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voices in the storm: at the brink of war

listen to at the brink of war
And now the first in a special series of Flashbacks to mark the fifth anniversary of the Gulf War.

Guy Smith presents 'Voices in the Storm'--the inside story of the crisis told by those who were there.

Actuality
George Bush
Just two hours ago, allied air force began an attack on military targets in Iraq and Kuwait.

Three, two, one. [sound of firing and bombs and people screaming]

Norman Schwarzkopf
'I'm now going to show you a picture of the luckiest man in Iraq.

Woman
Why? We are human, like you. Why? [chanting, singing]

Soldiers
One, two, three, four, United States Marine corps, hurrah, hurrah...

George Bush
Tonight, a battle has been joined.

Narrator
Five years ago, the storm clouds of war were gathering over the Gulf. President Saddam Hussein said it would be the 'mother of all batttles.' A million soldiers prepared to fight in the desert. On one side, Iraq, which five months earlier had in vaded its neighbor Kuwait. And on the other, the American led coalition with the United Nations mandate to throw them out. Despite sanctions and immense international pressure, Saddam had refused to back down. But now, at the very brink of wa r, there was one last chance for peace.

[Music]


Narrator
A week before the United Nations deadline for the withdrawal of Iraq from Kuwait, President Bush's envoy, James Baker, was to meet face to face with President Hussein's closest adviser, Tariq Aziz. The meeting was to take place on neutral territo ry at a hotel in Geneva on 9th January 1991. If full scale war was to be averted, this is where the diplomatic solution to the crisis had to be found.

Actuality
Tariq Aziz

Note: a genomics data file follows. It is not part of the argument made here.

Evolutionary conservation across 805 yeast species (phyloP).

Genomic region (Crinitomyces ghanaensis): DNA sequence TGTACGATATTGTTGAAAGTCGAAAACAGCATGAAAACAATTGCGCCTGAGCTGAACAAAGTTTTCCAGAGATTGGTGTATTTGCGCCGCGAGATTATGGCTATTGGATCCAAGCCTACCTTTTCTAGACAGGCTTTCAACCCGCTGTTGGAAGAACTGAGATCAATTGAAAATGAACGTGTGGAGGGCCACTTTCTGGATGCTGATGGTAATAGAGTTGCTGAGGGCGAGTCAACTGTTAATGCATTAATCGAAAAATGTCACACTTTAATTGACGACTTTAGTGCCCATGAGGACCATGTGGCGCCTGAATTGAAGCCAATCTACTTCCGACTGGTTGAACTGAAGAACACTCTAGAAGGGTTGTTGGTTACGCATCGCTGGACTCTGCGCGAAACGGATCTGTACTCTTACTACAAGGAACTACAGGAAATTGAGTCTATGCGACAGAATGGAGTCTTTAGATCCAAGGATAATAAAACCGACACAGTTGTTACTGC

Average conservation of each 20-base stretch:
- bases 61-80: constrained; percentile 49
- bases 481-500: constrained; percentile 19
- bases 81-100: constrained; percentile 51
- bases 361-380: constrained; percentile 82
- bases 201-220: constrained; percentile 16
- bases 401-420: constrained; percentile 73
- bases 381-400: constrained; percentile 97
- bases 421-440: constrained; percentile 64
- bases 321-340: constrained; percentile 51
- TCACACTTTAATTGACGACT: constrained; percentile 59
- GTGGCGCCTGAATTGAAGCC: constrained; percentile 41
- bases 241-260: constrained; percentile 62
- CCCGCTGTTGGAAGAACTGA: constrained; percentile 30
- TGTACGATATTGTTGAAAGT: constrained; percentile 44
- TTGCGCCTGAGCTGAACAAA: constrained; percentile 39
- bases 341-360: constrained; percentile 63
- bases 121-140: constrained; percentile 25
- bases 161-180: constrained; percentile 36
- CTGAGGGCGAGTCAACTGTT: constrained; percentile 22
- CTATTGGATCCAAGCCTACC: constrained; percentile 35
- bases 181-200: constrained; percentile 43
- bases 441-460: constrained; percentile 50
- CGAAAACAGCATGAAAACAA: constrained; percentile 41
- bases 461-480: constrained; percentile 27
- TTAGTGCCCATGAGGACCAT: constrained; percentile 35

I have come, in good faith. I am open-minded, and I am ready to conduct positive, constructive talks with Secretary Baker, if he shows the same intention.

Narrator
The historic confrontaton was to take place at a distinctly unmemorable location--a conference room at the Intercontinental Hotel. Baker's assistant Secretary of State, John Kelly.

John Kelly
Well, this was a typical hotel conference room. Rather featureless, no decor. A long table with seven or eight seats on each side. Um. We filled up one side, the Iraqis filled another.

Narrator
Nothing was left to chance. Under Secretary of State Bob Kimmit saw to that.

Bob Kimmit
Before we went into the meeting with Tariq Aziz, we had discussed, not just important substantive points, but important public relations points too. And most specifically, what would Baker do if the press asked him to shake hands with Tariq Aziz . Our decision, and what eventually took place, was that the Secretary would shake hands in a very business-like fashion and then sit down and be prepared to get right to work.
Actuality
[Press conference] Thank you everyone.

Bob Kimmit
There was a press line set up. That handshake did take place. The world of course, has seen the photo. It took about five seconds. We sat down, the press filed out, and the meeting began.

Narrator
James Baker started the meeting by saying he had brought a letter from his President to the President of Iraq.

James Baker
I said, "I would like to begin the meeting by giving you this letter." He said, "Do you have a copy of it that I can read?" And I said, "Yes. I do."

Tariq Aziz
And he gave me the letter. I took the letter, from him and I read it. I read it very carefully.

John Kelly
And, Tariq Aziz probably took ten or fifteen minutes in going throught he letter very, very carefully. I remember a few times he stopped and underlined passages in the letter. He was reading silently to himself. No other memeber of the Iraqi del egation was looking over his shoulder. I remember, although he's a tremendously accomplished diplomat, the tension was visible in Tariq Aziz. His hands trembled slightly as he held the letter. I remember seeing a small touch of perspiration r unning down his temple.

[Music]


Tariq Aziz
And then when I, I ended reading it, I told him, "Look, Mr. Secretary, this is not the kind of correspondence between, er, two heads of state. This is a letter of threat, and I cannot receive from you a letter of threat to my President.' And I returned it to him.